Pocket dip pen

In the days before the fountain pen was invented, people used dip pens. In the days before the Kaweco Lilliput and the Pilot pocket pens, people needed a pen that fit in a pocket. Hence, this little gem: a pocket dip pen.

I’ve placed it side-by-side with a Lamy Safari to give an idea of the scale of this pen. When “closed”, it’s about the same size as a cigarette. It’s probably made of tin – the yellowish colour in the photos is somewhat exaggerated by the white balance and contrast I’ve applied to the photos, and I don’t think that it’s brass…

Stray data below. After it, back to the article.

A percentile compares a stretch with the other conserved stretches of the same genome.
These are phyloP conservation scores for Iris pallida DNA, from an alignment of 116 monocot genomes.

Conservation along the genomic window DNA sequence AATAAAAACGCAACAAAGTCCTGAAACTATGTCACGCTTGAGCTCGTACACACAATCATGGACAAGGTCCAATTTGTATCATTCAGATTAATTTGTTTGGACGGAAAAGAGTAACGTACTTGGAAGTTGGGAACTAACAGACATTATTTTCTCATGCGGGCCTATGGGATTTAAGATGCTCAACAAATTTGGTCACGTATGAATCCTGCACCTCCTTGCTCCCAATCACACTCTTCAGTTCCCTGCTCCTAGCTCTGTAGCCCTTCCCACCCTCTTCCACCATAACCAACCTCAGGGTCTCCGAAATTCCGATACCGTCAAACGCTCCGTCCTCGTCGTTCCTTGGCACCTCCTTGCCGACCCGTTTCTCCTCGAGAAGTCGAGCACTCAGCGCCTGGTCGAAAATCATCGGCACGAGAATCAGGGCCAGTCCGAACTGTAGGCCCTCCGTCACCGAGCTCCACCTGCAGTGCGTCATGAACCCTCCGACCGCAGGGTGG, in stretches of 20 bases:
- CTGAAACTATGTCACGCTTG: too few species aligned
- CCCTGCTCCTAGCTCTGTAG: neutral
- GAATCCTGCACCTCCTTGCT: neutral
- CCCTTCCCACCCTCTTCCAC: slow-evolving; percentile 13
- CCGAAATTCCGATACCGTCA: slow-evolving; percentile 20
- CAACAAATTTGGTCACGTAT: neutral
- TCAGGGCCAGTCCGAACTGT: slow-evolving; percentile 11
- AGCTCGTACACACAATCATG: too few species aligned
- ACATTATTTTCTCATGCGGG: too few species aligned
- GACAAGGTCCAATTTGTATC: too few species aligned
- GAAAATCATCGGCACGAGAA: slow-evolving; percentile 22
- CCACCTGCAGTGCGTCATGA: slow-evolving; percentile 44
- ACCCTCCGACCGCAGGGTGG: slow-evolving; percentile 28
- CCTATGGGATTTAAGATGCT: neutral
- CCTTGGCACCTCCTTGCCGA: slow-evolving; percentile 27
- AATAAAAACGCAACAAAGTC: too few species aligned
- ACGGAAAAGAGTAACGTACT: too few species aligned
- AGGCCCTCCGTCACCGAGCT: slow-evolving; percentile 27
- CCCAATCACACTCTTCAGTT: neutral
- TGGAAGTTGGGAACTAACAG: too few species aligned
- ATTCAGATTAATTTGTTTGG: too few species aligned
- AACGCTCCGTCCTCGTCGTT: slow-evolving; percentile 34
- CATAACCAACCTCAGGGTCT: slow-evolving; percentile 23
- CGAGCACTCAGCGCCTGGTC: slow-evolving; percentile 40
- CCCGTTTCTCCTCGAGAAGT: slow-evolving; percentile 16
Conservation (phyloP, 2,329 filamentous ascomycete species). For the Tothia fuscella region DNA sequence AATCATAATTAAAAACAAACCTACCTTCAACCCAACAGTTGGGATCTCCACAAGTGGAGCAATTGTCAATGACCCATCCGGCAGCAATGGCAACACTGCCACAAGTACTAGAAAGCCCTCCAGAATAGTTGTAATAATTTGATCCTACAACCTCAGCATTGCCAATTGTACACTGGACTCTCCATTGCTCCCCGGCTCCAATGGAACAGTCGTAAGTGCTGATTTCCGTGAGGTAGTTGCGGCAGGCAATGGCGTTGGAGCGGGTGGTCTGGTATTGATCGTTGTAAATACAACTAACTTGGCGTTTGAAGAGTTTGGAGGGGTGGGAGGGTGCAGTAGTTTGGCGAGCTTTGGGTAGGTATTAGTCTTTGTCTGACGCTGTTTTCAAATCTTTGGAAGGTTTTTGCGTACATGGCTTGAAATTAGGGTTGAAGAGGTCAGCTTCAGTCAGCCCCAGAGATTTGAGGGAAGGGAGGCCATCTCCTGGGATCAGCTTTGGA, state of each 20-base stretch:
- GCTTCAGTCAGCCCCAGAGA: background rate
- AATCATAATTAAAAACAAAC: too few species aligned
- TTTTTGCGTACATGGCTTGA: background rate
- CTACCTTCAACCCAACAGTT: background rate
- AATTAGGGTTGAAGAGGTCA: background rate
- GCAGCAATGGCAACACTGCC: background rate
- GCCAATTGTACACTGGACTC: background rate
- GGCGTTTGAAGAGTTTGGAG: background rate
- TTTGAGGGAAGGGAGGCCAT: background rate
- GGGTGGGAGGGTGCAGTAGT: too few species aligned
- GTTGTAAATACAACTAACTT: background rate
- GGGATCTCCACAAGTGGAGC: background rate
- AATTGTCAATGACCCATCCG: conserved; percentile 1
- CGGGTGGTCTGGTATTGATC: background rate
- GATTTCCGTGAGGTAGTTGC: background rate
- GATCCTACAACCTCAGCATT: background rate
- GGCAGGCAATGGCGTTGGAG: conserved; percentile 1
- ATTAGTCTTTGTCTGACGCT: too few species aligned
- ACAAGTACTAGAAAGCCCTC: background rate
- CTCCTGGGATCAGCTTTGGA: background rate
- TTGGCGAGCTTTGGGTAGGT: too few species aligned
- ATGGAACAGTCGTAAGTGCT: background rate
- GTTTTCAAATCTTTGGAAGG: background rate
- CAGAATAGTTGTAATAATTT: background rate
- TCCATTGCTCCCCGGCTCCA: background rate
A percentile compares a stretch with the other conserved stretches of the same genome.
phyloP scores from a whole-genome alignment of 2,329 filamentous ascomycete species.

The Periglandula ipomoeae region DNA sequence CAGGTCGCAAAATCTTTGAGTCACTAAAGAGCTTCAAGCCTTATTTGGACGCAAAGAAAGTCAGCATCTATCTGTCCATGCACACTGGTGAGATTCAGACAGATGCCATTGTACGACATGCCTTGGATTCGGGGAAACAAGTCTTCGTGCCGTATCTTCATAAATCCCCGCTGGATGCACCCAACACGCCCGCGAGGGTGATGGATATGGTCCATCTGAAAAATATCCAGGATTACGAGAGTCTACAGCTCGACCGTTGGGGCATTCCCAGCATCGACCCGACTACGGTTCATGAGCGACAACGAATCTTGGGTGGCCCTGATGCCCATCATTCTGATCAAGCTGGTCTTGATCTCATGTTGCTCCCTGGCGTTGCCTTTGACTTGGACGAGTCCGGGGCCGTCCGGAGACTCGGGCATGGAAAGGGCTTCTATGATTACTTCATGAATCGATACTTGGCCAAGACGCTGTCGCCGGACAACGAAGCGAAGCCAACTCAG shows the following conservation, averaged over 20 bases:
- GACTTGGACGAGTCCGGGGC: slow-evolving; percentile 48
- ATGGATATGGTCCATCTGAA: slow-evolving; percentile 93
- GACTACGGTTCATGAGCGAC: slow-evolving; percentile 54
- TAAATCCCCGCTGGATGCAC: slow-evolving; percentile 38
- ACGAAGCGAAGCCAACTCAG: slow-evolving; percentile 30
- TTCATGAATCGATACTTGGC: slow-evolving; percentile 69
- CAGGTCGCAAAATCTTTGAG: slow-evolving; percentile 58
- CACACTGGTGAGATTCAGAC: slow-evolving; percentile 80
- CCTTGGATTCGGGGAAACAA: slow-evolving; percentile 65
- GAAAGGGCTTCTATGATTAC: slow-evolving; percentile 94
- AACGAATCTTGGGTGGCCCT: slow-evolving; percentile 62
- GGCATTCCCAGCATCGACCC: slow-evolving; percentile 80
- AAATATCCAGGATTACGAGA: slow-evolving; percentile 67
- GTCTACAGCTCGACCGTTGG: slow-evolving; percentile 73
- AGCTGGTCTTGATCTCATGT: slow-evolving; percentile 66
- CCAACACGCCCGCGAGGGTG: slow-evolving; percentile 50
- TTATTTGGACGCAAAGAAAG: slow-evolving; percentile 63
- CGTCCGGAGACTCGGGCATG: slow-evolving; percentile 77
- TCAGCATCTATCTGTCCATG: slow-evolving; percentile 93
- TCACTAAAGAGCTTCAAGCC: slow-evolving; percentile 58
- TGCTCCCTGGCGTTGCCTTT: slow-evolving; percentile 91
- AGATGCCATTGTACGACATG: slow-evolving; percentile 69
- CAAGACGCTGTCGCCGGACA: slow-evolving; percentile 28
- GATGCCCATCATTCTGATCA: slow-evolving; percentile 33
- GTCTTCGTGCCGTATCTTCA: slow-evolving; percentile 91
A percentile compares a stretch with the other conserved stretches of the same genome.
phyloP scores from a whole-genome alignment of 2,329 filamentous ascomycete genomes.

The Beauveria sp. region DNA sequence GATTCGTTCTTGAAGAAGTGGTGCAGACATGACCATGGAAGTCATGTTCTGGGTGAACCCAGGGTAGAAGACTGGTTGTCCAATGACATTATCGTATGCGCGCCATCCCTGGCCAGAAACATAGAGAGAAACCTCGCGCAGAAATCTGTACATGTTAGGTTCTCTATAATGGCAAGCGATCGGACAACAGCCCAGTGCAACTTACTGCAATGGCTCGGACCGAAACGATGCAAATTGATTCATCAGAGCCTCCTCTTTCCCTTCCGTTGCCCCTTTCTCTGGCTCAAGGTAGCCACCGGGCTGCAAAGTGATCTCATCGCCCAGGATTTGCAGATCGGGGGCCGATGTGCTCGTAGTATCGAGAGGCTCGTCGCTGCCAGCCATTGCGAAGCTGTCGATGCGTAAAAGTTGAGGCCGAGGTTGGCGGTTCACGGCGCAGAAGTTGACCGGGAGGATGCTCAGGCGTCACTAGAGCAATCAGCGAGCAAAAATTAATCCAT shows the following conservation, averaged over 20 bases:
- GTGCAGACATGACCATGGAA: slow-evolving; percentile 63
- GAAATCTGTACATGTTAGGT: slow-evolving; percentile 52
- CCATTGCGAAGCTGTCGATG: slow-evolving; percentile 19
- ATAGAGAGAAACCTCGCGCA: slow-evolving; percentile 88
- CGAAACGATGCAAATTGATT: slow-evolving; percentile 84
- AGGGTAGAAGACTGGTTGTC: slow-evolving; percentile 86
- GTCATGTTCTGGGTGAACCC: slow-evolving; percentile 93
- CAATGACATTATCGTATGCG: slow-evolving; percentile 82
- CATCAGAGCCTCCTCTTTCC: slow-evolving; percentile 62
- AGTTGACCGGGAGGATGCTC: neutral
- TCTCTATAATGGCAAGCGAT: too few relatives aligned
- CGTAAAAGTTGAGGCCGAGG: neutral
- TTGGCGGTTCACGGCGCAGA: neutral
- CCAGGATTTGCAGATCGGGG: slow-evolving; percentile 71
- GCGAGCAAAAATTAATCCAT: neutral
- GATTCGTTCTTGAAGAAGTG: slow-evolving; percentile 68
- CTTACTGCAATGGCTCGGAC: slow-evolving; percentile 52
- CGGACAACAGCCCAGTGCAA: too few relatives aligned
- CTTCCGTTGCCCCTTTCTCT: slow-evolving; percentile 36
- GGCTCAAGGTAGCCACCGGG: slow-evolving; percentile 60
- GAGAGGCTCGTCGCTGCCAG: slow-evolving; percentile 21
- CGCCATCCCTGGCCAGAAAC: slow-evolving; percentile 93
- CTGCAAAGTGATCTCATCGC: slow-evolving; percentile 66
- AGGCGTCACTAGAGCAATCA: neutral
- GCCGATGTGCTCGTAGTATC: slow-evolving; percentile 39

Of course, the body of the pen is hollow, which means that it can house extra nibs. With a total weight of just over 3 g, and a length of under 9 cm when in use, this must be the smallest pen in the collection. There are no indications of where it was made, although the two nibs that came with it are from A. Sommerville & Co. in Birmingham. This is not a surprise, since in the mid-1800s, more than half of all pen nibs were made in Birmingham.

Total weight: 3.1 g
Total length (with nib): 86 mm
Total length(closed): 69.2 mm
Barrel max diameter: 6.5 mm


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